Twitter is the Marmite of social media. If you’ve tried it you either love it or hate it.
With over 15 million active UK users and with over seven million people using it every day, it is a great tool for reaching your customers effectively. However the telling statistic is that there are almost 15 million accounts that are no longer active, probably as a result of frustration in the early days.
Most business owners I speak to say the same thing about Twitter: “I don’t get it”. But if you don’t use Twitter for your business you could be missing out on new sales and opportunities to strengthen loyalty with existing companies.
Here’s a beginners guide to Twitter jargon.
140 characters: Each message has to be 140 characters or fewer. You should aim for 80-100 characters to allow for easy retweets (see below).
Handle: Every business gets to choose their user name, or handle, when they register. This can be up to 15 characters long and it’s how people will communicate with you. Mine for example is @SocialSnowflake.
“@”: Using this symbol followed by the user name sends out a public message to that person on Twitter and can be used to spark a conversation, acknowledge a tweet or thank a business. So for example “Got caught in the rain, thank goodness for @HarveysHalifax new umbrella range”.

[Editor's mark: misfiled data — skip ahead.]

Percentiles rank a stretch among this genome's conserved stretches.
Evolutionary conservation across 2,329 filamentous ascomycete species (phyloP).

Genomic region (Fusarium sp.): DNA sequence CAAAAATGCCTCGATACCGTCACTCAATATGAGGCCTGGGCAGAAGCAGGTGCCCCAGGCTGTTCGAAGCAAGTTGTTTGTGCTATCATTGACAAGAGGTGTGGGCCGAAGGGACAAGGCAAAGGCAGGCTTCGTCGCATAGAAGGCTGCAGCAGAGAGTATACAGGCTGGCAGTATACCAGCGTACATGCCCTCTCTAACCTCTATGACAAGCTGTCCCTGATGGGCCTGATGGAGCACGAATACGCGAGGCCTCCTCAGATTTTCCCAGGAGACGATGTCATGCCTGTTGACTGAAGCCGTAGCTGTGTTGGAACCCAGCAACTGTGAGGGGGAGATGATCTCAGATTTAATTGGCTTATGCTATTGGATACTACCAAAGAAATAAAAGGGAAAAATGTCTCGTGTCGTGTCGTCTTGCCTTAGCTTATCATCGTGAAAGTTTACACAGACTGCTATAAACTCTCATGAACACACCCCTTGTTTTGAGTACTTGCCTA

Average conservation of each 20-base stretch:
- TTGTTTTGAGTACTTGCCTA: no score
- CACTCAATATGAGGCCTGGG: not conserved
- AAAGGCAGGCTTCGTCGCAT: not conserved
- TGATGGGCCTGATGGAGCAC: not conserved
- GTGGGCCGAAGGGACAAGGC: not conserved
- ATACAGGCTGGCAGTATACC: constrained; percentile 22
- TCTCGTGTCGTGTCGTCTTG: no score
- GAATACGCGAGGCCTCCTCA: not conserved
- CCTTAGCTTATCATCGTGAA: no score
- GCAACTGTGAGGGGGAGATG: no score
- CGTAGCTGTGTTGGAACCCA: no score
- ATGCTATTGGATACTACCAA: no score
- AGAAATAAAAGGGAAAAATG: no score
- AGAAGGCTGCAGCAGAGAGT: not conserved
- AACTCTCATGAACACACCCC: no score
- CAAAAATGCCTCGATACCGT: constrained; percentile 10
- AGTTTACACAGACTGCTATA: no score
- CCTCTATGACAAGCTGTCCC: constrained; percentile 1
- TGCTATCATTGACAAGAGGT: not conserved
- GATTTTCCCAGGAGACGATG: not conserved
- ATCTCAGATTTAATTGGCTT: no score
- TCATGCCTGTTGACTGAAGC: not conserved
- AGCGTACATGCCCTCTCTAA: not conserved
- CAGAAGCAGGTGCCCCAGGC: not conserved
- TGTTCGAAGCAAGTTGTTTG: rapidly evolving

Just remember anyone can read this public message. However if you start the message with the @ symbol, only those people who already follow you and that company will see the message
Followers: People who follow what you tweet.
DM: Direct Message. You can send a private message via DM, however only to people who already follow you
RT: Retweet. This is where someone shares your tweet with people who follow them. This is how your message is amplified via social media, reaching people who otherwise wouldn’t see your message
Next week I’ll cover Twitter in a little more detail, in particular the use of Twitter lists, hashtags #’s and for research.
Lee Kenny is managing director at Halifax-based Snowflake Media